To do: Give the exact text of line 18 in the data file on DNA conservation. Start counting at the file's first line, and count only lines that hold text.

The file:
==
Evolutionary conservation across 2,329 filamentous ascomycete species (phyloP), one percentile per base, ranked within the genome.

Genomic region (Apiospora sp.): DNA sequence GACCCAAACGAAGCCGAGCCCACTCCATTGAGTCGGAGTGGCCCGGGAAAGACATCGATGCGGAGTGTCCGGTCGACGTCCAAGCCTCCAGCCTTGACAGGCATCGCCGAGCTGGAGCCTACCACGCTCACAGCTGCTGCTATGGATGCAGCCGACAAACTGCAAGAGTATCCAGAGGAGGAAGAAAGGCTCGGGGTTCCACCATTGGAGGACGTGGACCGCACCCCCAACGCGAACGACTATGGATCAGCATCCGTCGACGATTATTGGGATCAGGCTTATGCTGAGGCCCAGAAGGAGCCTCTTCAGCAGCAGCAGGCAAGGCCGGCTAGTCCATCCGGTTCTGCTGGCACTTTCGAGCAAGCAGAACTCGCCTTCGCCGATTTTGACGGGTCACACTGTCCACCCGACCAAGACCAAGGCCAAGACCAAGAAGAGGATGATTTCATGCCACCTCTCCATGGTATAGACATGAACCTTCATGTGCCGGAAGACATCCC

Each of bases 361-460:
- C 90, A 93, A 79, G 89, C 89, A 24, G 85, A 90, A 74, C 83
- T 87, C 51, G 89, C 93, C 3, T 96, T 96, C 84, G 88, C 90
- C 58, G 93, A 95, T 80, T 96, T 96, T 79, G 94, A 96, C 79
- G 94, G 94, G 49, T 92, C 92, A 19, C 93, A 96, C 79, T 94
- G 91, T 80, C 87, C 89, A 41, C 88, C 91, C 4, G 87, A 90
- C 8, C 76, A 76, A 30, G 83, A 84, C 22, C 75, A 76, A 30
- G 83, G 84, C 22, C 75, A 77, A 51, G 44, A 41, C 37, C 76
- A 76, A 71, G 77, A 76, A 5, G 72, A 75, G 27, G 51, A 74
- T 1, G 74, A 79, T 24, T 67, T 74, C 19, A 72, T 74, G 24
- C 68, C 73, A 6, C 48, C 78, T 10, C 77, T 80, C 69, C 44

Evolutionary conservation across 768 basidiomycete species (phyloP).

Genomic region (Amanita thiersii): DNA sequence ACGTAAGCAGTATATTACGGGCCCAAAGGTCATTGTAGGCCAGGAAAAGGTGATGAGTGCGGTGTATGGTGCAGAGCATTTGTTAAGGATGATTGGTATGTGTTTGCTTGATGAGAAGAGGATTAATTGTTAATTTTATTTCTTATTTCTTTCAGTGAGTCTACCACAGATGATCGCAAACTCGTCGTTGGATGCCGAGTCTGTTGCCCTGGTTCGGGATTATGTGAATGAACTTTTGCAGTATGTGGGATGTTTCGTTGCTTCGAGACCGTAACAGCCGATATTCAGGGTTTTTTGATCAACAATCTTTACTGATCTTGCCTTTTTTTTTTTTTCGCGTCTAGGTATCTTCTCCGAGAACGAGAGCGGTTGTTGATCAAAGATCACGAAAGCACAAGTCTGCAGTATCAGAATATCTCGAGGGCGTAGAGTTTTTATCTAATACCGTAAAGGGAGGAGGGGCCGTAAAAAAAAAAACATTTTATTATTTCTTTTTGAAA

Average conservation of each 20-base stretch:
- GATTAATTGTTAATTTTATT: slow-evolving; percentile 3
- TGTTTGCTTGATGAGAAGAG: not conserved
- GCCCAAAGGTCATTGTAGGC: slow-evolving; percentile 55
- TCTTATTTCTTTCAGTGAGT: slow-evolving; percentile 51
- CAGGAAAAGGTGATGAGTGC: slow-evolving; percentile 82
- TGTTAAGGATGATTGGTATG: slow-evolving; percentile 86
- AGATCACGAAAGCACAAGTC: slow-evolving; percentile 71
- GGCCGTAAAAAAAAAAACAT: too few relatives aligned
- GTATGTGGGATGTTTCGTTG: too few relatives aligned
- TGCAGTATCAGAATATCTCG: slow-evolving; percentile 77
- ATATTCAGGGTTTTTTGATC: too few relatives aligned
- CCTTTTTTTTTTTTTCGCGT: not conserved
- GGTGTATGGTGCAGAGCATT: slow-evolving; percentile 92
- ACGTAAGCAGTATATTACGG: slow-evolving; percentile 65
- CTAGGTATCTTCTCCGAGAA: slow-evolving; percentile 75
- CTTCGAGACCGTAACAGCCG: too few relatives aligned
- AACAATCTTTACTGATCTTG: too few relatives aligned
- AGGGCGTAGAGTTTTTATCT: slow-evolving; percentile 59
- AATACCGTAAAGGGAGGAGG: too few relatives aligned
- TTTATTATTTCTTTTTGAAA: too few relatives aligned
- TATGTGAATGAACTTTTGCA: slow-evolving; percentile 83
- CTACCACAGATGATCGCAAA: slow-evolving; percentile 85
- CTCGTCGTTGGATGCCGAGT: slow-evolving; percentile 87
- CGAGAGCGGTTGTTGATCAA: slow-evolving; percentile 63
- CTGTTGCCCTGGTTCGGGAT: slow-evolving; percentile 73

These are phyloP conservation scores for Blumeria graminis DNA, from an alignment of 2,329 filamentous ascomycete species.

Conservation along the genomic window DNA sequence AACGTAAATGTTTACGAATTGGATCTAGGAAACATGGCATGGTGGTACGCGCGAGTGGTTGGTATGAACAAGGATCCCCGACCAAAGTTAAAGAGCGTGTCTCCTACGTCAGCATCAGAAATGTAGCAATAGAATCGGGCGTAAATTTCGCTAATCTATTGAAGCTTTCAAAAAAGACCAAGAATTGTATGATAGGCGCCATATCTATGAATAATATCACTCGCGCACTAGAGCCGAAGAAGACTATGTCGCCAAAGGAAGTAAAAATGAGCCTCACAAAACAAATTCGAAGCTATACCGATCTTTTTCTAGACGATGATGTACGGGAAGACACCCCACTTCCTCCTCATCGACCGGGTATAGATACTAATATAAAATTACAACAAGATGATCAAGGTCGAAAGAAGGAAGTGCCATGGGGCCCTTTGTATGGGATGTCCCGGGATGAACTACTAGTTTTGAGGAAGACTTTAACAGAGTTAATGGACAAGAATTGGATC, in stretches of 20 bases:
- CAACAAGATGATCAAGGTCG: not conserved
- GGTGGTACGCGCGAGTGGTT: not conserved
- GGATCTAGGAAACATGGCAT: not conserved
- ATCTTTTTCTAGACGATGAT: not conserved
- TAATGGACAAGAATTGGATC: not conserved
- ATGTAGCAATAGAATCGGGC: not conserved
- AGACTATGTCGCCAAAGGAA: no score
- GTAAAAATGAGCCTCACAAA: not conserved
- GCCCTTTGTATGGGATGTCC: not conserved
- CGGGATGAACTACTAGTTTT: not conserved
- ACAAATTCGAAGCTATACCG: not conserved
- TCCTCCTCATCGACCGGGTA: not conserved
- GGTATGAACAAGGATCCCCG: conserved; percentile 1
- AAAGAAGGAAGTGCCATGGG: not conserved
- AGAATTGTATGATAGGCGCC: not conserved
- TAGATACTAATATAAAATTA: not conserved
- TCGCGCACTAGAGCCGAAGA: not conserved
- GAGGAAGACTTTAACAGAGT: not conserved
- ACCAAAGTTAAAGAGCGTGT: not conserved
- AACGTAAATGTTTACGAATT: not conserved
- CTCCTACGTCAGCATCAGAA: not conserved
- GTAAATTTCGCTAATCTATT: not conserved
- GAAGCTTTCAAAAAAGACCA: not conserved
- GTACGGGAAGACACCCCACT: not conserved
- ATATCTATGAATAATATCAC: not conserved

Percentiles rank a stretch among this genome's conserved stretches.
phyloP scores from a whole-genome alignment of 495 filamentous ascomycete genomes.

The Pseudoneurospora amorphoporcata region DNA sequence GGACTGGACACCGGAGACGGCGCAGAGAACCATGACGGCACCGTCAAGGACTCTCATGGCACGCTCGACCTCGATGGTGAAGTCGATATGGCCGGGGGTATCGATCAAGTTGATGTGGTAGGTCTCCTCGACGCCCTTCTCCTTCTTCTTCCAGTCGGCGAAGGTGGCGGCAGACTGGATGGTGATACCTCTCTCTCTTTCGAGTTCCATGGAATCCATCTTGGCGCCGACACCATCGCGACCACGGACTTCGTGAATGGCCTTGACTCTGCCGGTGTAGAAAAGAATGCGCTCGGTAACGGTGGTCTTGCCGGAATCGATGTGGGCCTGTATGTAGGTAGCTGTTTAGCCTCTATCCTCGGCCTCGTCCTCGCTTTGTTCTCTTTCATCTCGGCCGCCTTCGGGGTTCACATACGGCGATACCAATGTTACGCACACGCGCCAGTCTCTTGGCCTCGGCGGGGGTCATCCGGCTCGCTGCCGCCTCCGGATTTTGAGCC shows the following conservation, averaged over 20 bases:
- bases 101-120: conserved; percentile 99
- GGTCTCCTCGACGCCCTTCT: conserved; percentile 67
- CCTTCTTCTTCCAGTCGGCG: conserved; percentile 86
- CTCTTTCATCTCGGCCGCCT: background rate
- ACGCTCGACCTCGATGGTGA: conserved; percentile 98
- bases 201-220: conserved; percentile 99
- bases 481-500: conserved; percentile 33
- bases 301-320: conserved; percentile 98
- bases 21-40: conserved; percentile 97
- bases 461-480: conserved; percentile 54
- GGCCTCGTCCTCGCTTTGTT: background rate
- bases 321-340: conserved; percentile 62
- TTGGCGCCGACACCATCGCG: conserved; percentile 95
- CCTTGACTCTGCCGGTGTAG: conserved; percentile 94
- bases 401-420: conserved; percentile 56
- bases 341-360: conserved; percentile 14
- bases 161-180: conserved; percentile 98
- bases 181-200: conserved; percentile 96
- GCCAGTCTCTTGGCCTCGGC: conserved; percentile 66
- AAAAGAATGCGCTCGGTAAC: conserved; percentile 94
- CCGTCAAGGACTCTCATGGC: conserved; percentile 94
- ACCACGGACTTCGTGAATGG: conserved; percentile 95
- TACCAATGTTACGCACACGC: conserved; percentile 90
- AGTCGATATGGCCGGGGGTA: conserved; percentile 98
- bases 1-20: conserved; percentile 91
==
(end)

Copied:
- TGTTTGCTTGATGAGAAGAG: not conserved